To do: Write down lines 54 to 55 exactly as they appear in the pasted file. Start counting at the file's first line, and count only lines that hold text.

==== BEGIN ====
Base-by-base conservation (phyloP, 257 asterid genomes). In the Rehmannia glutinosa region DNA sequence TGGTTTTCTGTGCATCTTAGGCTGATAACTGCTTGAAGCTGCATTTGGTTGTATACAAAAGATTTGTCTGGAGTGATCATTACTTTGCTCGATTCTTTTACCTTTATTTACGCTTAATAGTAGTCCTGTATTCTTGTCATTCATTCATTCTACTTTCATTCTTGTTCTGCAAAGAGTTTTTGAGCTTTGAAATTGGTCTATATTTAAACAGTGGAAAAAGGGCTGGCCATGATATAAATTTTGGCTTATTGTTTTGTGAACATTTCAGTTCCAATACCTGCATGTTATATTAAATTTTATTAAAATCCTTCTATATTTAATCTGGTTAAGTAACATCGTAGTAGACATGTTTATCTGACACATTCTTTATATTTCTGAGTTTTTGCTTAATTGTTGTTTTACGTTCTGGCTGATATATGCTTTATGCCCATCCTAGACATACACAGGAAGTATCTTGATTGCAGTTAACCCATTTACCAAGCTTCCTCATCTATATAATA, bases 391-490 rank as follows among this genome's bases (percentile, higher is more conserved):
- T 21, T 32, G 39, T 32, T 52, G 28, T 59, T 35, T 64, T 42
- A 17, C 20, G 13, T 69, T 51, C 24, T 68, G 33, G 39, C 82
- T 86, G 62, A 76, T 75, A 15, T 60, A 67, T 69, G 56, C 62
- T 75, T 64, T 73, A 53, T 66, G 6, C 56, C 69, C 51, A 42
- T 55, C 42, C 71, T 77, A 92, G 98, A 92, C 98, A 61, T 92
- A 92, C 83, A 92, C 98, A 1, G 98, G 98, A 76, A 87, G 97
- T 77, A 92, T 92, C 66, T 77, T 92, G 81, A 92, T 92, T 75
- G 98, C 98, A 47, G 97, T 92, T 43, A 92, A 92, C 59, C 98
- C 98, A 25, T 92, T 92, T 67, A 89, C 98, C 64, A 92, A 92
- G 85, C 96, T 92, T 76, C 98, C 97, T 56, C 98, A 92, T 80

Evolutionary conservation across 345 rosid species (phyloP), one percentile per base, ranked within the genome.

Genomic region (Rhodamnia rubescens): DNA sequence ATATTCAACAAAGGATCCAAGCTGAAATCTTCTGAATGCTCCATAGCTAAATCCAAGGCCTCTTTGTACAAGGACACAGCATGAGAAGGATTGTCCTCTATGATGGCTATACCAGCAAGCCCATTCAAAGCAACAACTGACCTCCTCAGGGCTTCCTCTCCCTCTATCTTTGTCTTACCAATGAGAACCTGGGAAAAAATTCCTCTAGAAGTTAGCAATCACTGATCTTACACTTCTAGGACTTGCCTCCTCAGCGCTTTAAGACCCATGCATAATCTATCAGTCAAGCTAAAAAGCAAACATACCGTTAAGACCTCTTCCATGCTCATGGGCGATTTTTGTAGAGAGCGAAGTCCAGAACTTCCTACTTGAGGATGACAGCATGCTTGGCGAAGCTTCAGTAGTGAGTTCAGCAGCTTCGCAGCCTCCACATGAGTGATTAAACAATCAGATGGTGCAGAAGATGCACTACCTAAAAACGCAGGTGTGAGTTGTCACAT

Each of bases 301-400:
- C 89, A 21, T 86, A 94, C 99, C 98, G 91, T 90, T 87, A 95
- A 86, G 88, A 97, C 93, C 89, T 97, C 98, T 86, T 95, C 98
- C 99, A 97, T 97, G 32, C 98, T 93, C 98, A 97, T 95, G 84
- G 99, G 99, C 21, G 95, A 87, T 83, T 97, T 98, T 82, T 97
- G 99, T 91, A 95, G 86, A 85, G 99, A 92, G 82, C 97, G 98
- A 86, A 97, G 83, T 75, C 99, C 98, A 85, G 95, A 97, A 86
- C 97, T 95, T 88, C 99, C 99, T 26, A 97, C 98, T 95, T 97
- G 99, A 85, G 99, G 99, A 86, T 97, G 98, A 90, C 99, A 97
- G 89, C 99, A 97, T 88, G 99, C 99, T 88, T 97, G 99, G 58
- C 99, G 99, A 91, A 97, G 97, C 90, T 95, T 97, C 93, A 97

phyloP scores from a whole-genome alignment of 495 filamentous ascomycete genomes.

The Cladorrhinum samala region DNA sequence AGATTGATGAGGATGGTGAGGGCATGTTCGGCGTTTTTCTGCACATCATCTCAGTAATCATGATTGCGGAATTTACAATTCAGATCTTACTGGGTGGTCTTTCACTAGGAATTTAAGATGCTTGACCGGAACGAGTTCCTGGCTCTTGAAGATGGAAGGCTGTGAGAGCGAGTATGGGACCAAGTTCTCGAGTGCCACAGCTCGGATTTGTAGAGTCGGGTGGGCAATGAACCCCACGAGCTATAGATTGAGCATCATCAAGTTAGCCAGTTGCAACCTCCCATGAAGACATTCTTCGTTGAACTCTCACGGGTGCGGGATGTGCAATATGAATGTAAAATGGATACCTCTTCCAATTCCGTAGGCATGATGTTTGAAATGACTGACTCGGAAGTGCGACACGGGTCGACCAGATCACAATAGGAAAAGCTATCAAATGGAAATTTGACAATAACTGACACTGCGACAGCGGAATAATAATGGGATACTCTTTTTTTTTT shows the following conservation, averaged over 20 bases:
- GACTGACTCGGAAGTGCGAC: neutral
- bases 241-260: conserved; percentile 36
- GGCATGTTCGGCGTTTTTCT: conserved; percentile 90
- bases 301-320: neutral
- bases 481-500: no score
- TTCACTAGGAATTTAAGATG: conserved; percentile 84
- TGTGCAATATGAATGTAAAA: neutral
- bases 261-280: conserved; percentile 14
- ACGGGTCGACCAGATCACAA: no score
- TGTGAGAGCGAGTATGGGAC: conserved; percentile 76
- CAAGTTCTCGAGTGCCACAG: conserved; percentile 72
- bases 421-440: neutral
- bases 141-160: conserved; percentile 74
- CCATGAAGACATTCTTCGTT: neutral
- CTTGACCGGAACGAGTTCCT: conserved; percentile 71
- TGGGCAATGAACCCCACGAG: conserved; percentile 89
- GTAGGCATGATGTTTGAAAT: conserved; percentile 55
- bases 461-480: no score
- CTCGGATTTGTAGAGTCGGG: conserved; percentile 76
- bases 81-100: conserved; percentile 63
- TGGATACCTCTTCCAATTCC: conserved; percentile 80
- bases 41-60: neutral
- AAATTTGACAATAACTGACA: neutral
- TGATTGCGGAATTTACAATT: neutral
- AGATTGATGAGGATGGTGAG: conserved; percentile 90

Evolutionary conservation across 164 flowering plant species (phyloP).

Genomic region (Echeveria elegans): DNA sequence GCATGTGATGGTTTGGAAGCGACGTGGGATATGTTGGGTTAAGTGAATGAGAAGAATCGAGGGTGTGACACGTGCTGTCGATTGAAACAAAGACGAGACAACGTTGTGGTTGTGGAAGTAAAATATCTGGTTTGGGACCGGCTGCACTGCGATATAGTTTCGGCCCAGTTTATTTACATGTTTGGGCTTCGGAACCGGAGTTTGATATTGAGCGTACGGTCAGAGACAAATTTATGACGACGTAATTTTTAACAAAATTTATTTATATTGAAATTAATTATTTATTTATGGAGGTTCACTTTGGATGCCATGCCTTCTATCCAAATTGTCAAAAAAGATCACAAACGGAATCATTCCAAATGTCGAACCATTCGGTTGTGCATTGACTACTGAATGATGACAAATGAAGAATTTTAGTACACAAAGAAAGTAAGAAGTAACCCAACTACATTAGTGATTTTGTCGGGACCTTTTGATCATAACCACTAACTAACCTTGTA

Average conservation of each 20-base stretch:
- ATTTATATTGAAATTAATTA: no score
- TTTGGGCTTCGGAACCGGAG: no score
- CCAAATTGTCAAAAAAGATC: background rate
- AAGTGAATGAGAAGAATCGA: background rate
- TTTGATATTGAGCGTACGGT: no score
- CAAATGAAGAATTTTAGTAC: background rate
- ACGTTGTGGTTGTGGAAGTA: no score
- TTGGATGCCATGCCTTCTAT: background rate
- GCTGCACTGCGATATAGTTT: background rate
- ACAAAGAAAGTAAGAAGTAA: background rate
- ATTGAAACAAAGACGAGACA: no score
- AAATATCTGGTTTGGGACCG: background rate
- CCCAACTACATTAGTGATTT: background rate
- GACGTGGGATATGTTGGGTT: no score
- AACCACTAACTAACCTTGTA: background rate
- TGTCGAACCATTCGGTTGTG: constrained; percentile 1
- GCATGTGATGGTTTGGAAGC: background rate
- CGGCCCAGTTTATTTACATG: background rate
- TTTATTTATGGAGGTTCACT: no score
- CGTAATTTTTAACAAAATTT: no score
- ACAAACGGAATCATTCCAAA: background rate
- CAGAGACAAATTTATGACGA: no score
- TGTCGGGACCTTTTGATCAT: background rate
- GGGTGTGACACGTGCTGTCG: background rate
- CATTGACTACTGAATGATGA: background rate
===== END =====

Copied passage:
Average conservation of each 20-base stretch:
- ATTTATATTGAAATTAATTA: no score